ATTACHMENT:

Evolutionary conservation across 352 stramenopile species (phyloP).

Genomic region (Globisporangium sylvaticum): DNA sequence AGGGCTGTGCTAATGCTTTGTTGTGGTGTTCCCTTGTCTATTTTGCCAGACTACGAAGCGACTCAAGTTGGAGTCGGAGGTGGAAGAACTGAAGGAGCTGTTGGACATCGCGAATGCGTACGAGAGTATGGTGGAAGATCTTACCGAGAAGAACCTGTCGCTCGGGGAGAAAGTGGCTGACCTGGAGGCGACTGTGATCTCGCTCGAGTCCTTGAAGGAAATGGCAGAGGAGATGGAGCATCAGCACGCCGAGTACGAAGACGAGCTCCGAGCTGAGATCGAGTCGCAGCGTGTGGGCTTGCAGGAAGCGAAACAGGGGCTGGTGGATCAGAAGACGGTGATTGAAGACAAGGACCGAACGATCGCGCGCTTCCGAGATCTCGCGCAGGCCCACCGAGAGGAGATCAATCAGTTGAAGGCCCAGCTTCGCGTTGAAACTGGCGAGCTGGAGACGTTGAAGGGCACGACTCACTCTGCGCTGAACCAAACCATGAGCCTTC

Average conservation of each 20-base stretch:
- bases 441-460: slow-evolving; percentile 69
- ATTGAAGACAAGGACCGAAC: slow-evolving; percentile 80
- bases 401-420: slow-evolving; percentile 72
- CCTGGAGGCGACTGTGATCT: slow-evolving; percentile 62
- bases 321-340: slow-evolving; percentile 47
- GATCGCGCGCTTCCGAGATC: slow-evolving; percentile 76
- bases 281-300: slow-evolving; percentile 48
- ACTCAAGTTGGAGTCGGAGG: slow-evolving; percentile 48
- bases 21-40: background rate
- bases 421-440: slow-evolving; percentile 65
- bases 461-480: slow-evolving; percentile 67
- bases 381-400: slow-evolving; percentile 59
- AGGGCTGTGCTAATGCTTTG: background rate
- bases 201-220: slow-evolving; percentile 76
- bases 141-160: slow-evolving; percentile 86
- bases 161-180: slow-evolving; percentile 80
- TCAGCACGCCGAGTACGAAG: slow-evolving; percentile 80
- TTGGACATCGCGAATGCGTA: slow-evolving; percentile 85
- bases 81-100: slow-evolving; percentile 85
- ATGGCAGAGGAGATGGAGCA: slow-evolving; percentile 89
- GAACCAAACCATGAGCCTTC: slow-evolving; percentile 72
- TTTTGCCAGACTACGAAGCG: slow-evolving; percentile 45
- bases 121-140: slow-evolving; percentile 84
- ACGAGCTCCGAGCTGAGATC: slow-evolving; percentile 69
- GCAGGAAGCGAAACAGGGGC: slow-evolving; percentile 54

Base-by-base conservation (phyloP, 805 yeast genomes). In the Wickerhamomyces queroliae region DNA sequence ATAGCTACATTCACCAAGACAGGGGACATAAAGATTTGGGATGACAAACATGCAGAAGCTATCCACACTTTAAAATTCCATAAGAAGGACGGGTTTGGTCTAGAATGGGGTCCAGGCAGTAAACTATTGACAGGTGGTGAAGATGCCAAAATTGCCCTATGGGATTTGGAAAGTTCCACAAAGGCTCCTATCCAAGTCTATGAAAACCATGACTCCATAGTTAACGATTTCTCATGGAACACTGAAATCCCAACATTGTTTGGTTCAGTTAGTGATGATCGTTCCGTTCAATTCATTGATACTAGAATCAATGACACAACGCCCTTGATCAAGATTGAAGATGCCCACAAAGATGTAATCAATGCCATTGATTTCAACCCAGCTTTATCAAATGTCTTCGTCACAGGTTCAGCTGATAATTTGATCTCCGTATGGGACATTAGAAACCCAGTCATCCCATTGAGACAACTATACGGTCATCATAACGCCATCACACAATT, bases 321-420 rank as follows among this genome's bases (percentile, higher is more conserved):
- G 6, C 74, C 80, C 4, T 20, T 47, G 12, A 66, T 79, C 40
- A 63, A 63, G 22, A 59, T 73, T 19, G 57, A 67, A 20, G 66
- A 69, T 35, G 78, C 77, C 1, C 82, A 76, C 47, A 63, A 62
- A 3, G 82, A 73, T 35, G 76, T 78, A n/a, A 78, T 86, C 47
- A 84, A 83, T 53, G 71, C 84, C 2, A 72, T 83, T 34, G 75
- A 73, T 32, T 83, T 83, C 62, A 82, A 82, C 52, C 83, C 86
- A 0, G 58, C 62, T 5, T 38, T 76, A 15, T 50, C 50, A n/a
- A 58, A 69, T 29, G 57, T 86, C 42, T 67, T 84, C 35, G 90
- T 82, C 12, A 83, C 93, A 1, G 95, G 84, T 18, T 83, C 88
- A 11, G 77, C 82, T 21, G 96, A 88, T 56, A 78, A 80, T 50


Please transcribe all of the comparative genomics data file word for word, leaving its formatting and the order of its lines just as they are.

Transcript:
Evolutionary conservation across 352 stramenopile species (phyloP).

Genomic region (Globisporangium sylvaticum): DNA sequence AGGGCTGTGCTAATGCTTTGTTGTGGTGTTCCCTTGTCTATTTTGCCAGACTACGAAGCGACTCAAGTTGGAGTCGGAGGTGGAAGAACTGAAGGAGCTGTTGGACATCGCGAATGCGTACGAGAGTATGGTGGAAGATCTTACCGAGAAGAACCTGTCGCTCGGGGAGAAAGTGGCTGACCTGGAGGCGACTGTGATCTCGCTCGAGTCCTTGAAGGAAATGGCAGAGGAGATGGAGCATCAGCACGCCGAGTACGAAGACGAGCTCCGAGCTGAGATCGAGTCGCAGCGTGTGGGCTTGCAGGAAGCGAAACAGGGGCTGGTGGATCAGAAGACGGTGATTGAAGACAAGGACCGAACGATCGCGCGCTTCCGAGATCTCGCGCAGGCCCACCGAGAGGAGATCAATCAGTTGAAGGCCCAGCTTCGCGTTGAAACTGGCGAGCTGGAGACGTTGAAGGGCACGACTCACTCTGCGCTGAACCAAACCATGAGCCTTC

Average conservation of each 20-base stretch:
- bases 441-460: slow-evolving; percentile 69
- ATTGAAGACAAGGACCGAAC: slow-evolving; percentile 80
- bases 401-420: slow-evolving; percentile 72
- CCTGGAGGCGACTGTGATCT: slow-evolving; percentile 62
- bases 321-340: slow-evolving; percentile 47
- GATCGCGCGCTTCCGAGATC: slow-evolving; percentile 76
- bases 281-300: slow-evolving; percentile 48
- ACTCAAGTTGGAGTCGGAGG: slow-evolving; percentile 48
- bases 21-40: background rate
- bases 421-440: slow-evolving; percentile 65
- bases 461-480: slow-evolving; percentile 67
- bases 381-400: slow-evolving; percentile 59
- AGGGCTGTGCTAATGCTTTG: background rate
- bases 201-220: slow-evolving; percentile 76
- bases 141-160: slow-evolving; percentile 86
- bases 161-180: slow-evolving; percentile 80
- TCAGCACGCCGAGTACGAAG: slow-evolving; percentile 80
- TTGGACATCGCGAATGCGTA: slow-evolving; percentile 85
- bases 81-100: slow-evolving; percentile 85
- ATGGCAGAGGAGATGGAGCA: slow-evolving; percentile 89
- GAACCAAACCATGAGCCTTC: slow-evolving; percentile 72
- TTTTGCCAGACTACGAAGCG: slow-evolving; percentile 45
- bases 121-140: slow-evolving; percentile 84
- ACGAGCTCCGAGCTGAGATC: slow-evolving; percentile 69
- GCAGGAAGCGAAACAGGGGC: slow-evolving; percentile 54

Base-by-base conservation (phyloP, 805 yeast genomes). In the Wickerhamomyces queroliae region DNA sequence ATAGCTACATTCACCAAGACAGGGGACATAAAGATTTGGGATGACAAACATGCAGAAGCTATCCACACTTTAAAATTCCATAAGAAGGACGGGTTTGGTCTAGAATGGGGTCCAGGCAGTAAACTATTGACAGGTGGTGAAGATGCCAAAATTGCCCTATGGGATTTGGAAAGTTCCACAAAGGCTCCTATCCAAGTCTATGAAAACCATGACTCCATAGTTAACGATTTCTCATGGAACACTGAAATCCCAACATTGTTTGGTTCAGTTAGTGATGATCGTTCCGTTCAATTCATTGATACTAGAATCAATGACACAACGCCCTTGATCAAGATTGAAGATGCCCACAAAGATGTAATCAATGCCATTGATTTCAACCCAGCTTTATCAAATGTCTTCGTCACAGGTTCAGCTGATAATTTGATCTCCGTATGGGACATTAGAAACCCAGTCATCCCATTGAGACAACTATACGGTCATCATAACGCCATCACACAATT, bases 321-420 rank as follows among this genome's bases (percentile, higher is more conserved):
- G 6, C 74, C 80, C 4, T 20, T 47, G 12, A 66, T 79, C 40
- A 63, A 63, G 22, A 59, T 73, T 19, G 57, A 67, A 20, G 66
- A 69, T 35, G 78, C 77, C 1, C 82, A 76, C 47, A 63, A 62
- A 3, G 82, A 73, T 35, G 76, T 78, A n/a, A 78, T 86, C 47
- A 84, A 83, T 53, G 71, C 84, C 2, A 72, T 83, T 34, G 75
- A 73, T 32, T 83, T 83, C 62, A 82, A 82, C 52, C 83, C 86
- A 0, G 58, C 62, T 5, T 38, T 76, A 15, T 50, C 50, A n/a
- A 58, A 69, T 29, G 57, T 86, C 42, T 67, T 84, C 35, G 90
- T 82, C 12, A 83, C 93, A 1, G 95, G 84, T 18, T 83, C 88
- A 11, G 77, C 82, T 21, G 96, A 88, T 56, A 78, A 80, T 50